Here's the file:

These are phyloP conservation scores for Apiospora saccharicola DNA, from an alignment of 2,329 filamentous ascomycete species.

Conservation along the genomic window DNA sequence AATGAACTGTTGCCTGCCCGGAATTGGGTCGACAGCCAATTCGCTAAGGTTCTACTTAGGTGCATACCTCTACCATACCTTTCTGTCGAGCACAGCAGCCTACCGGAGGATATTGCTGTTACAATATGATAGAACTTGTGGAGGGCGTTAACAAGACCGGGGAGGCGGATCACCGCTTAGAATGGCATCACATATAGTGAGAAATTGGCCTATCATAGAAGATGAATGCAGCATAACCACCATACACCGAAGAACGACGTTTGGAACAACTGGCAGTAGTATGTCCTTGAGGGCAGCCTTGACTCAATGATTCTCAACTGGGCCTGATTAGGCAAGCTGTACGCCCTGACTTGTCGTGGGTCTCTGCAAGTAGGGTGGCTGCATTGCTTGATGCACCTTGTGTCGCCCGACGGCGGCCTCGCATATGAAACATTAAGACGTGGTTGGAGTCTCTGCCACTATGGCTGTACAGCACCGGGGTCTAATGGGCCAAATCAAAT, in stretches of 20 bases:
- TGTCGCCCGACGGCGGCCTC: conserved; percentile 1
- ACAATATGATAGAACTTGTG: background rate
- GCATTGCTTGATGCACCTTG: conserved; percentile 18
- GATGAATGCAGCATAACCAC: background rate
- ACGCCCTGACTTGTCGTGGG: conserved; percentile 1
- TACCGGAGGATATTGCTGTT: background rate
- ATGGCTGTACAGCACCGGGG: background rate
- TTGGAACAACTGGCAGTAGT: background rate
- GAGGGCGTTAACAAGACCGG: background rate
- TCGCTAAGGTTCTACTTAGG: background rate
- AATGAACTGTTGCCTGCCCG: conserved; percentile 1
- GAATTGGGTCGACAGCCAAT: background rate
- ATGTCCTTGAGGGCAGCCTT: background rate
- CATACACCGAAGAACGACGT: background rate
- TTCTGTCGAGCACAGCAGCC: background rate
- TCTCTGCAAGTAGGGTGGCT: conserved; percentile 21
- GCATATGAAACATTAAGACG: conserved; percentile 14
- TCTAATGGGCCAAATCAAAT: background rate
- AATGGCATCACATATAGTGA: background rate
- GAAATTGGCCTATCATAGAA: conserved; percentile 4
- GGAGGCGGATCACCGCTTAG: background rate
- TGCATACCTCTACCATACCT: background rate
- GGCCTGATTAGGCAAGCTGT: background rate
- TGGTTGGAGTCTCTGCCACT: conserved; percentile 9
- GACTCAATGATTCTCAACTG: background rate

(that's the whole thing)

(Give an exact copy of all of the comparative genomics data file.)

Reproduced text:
These are phyloP conservation scores for Apiospora saccharicola DNA, from an alignment of 2,329 filamentous ascomycete species.

Conservation along the genomic window DNA sequence AATGAACTGTTGCCTGCCCGGAATTGGGTCGACAGCCAATTCGCTAAGGTTCTACTTAGGTGCATACCTCTACCATACCTTTCTGTCGAGCACAGCAGCCTACCGGAGGATATTGCTGTTACAATATGATAGAACTTGTGGAGGGCGTTAACAAGACCGGGGAGGCGGATCACCGCTTAGAATGGCATCACATATAGTGAGAAATTGGCCTATCATAGAAGATGAATGCAGCATAACCACCATACACCGAAGAACGACGTTTGGAACAACTGGCAGTAGTATGTCCTTGAGGGCAGCCTTGACTCAATGATTCTCAACTGGGCCTGATTAGGCAAGCTGTACGCCCTGACTTGTCGTGGGTCTCTGCAAGTAGGGTGGCTGCATTGCTTGATGCACCTTGTGTCGCCCGACGGCGGCCTCGCATATGAAACATTAAGACGTGGTTGGAGTCTCTGCCACTATGGCTGTACAGCACCGGGGTCTAATGGGCCAAATCAAAT, in stretches of 20 bases:
- TGTCGCCCGACGGCGGCCTC: conserved; percentile 1
- ACAATATGATAGAACTTGTG: background rate
- GCATTGCTTGATGCACCTTG: conserved; percentile 18
- GATGAATGCAGCATAACCAC: background rate
- ACGCCCTGACTTGTCGTGGG: conserved; percentile 1
- TACCGGAGGATATTGCTGTT: background rate
- ATGGCTGTACAGCACCGGGG: background rate
- TTGGAACAACTGGCAGTAGT: background rate
- GAGGGCGTTAACAAGACCGG: background rate
- TCGCTAAGGTTCTACTTAGG: background rate
- AATGAACTGTTGCCTGCCCG: conserved; percentile 1
- GAATTGGGTCGACAGCCAAT: background rate
- ATGTCCTTGAGGGCAGCCTT: background rate
- CATACACCGAAGAACGACGT: background rate
- TTCTGTCGAGCACAGCAGCC: background rate
- TCTCTGCAAGTAGGGTGGCT: conserved; percentile 21
- GCATATGAAACATTAAGACG: conserved; percentile 14
- TCTAATGGGCCAAATCAAAT: background rate
- AATGGCATCACATATAGTGA: background rate
- GAAATTGGCCTATCATAGAA: conserved; percentile 4
- GGAGGCGGATCACCGCTTAG: background rate
- TGCATACCTCTACCATACCT: background rate
- GGCCTGATTAGGCAAGCTGT: background rate
- TGGTTGGAGTCTCTGCCACT: conserved; percentile 9
- GACTCAATGATTCTCAACTG: background rate